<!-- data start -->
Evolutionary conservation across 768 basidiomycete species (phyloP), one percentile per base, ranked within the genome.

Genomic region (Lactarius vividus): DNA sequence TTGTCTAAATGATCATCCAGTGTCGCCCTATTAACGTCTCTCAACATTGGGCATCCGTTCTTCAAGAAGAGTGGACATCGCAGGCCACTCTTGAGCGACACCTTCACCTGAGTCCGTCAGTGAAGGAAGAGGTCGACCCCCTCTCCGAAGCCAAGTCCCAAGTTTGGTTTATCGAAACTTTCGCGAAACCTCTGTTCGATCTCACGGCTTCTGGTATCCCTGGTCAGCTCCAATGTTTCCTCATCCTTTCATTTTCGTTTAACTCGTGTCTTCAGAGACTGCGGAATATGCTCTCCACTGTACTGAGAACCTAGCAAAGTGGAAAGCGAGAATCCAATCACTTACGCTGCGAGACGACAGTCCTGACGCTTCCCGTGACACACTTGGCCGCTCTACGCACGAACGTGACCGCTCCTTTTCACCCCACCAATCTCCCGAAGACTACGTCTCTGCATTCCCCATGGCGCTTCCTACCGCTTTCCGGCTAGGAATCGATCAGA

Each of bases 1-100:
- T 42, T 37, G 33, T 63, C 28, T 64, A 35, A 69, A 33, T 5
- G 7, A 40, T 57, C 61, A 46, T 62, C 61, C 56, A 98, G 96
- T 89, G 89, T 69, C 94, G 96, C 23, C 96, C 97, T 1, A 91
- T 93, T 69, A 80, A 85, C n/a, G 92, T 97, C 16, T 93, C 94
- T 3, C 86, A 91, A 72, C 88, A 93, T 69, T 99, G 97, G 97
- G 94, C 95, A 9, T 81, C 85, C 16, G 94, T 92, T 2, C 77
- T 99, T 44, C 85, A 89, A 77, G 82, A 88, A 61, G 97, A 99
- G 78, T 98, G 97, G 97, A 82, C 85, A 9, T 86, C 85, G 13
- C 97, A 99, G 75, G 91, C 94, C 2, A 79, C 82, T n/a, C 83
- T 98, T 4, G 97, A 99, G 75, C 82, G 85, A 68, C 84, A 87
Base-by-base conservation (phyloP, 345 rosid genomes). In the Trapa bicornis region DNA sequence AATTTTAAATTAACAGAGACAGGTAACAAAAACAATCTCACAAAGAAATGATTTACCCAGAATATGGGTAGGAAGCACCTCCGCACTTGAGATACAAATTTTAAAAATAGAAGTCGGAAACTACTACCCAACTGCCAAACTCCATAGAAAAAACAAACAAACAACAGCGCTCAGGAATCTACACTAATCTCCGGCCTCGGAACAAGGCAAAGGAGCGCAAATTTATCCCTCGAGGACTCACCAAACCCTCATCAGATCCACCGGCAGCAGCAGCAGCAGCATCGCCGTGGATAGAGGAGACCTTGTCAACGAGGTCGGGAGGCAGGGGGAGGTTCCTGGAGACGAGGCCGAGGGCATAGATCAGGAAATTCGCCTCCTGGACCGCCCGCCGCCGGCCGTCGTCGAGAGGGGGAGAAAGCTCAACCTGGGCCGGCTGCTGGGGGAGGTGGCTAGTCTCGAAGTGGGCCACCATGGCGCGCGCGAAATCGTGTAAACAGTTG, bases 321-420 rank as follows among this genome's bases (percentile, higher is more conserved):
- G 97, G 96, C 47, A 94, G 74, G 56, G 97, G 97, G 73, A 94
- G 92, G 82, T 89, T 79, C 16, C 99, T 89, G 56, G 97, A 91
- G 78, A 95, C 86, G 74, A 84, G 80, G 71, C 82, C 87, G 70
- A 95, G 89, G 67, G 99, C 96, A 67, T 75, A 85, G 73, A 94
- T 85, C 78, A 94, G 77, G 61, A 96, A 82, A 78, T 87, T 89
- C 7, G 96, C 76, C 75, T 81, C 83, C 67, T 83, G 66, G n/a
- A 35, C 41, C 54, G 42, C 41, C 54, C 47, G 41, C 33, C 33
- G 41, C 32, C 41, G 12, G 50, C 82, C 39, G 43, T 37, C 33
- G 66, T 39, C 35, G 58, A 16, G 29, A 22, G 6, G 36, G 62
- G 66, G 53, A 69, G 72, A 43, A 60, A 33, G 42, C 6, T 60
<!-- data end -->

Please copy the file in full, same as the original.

Evolutionary conservation across 768 basidiomycete species (phyloP), one percentile per base, ranked within the genome.

Genomic region (Lactarius vividus): DNA sequence TTGTCTAAATGATCATCCAGTGTCGCCCTATTAACGTCTCTCAACATTGGGCATCCGTTCTTCAAGAAGAGTGGACATCGCAGGCCACTCTTGAGCGACACCTTCACCTGAGTCCGTCAGTGAAGGAAGAGGTCGACCCCCTCTCCGAAGCCAAGTCCCAAGTTTGGTTTATCGAAACTTTCGCGAAACCTCTGTTCGATCTCACGGCTTCTGGTATCCCTGGTCAGCTCCAATGTTTCCTCATCCTTTCATTTTCGTTTAACTCGTGTCTTCAGAGACTGCGGAATATGCTCTCCACTGTACTGAGAACCTAGCAAAGTGGAAAGCGAGAATCCAATCACTTACGCTGCGAGACGACAGTCCTGACGCTTCCCGTGACACACTTGGCCGCTCTACGCACGAACGTGACCGCTCCTTTTCACCCCACCAATCTCCCGAAGACTACGTCTCTGCATTCCCCATGGCGCTTCCTACCGCTTTCCGGCTAGGAATCGATCAGA

Each of bases 1-100:
- T 42, T 37, G 33, T 63, C 28, T 64, A 35, A 69, A 33, T 5
- G 7, A 40, T 57, C 61, A 46, T 62, C 61, C 56, A 98, G 96
- T 89, G 89, T 69, C 94, G 96, C 23, C 96, C 97, T 1, A 91
- T 93, T 69, A 80, A 85, C n/a, G 92, T 97, C 16, T 93, C 94
- T 3, C 86, A 91, A 72, C 88, A 93, T 69, T 99, G 97, G 97
- G 94, C 95, A 9, T 81, C 85, C 16, G 94, T 92, T 2, C 77
- T 99, T 44, C 85, A 89, A 77, G 82, A 88, A 61, G 97, A 99
- G 78, T 98, G 97, G 97, A 82, C 85, A 9, T 86, C 85, G 13
- C 97, A 99, G 75, G 91, C 94, C 2, A 79, C 82, T n/a, C 83
- T 98, T 4, G 97, A 99, G 75, C 82, G 85, A 68, C 84, A 87
Base-by-base conservation (phyloP, 345 rosid genomes). In the Trapa bicornis region DNA sequence AATTTTAAATTAACAGAGACAGGTAACAAAAACAATCTCACAAAGAAATGATTTACCCAGAATATGGGTAGGAAGCACCTCCGCACTTGAGATACAAATTTTAAAAATAGAAGTCGGAAACTACTACCCAACTGCCAAACTCCATAGAAAAAACAAACAAACAACAGCGCTCAGGAATCTACACTAATCTCCGGCCTCGGAACAAGGCAAAGGAGCGCAAATTTATCCCTCGAGGACTCACCAAACCCTCATCAGATCCACCGGCAGCAGCAGCAGCAGCATCGCCGTGGATAGAGGAGACCTTGTCAACGAGGTCGGGAGGCAGGGGGAGGTTCCTGGAGACGAGGCCGAGGGCATAGATCAGGAAATTCGCCTCCTGGACCGCCCGCCGCCGGCCGTCGTCGAGAGGGGGAGAAAGCTCAACCTGGGCCGGCTGCTGGGGGAGGTGGCTAGTCTCGAAGTGGGCCACCATGGCGCGCGCGAAATCGTGTAAACAGTTG, bases 321-420 rank as follows among this genome's bases (percentile, higher is more conserved):
- G 97, G 96, C 47, A 94, G 74, G 56, G 97, G 97, G 73, A 94
- G 92, G 82, T 89, T 79, C 16, C 99, T 89, G 56, G 97, A 91
- G 78, A 95, C 86, G 74, A 84, G 80, G 71, C 82, C 87, G 70
- A 95, G 89, G 67, G 99, C 96, A 67, T 75, A 85, G 73, A 94
- T 85, C 78, A 94, G 77, G 61, A 96, A 82, A 78, T 87, T 89
- C 7, G 96, C 76, C 75, T 81, C 83, C 67, T 83, G 66, G n/a
- A 35, C 41, C 54, G 42, C 41, C 54, C 47, G 41, C 33, C 33
- G 41, C 32, C 41, G 12, G 50, C 82, C 39, G 43, T 37, C 33
- G 66, T 39, C 35, G 58, A 16, G 29, A 22, G 6, G 36, G 62
- G 66, G 53, A 69, G 72, A 43, A 60, A 33, G 42, C 6, T 60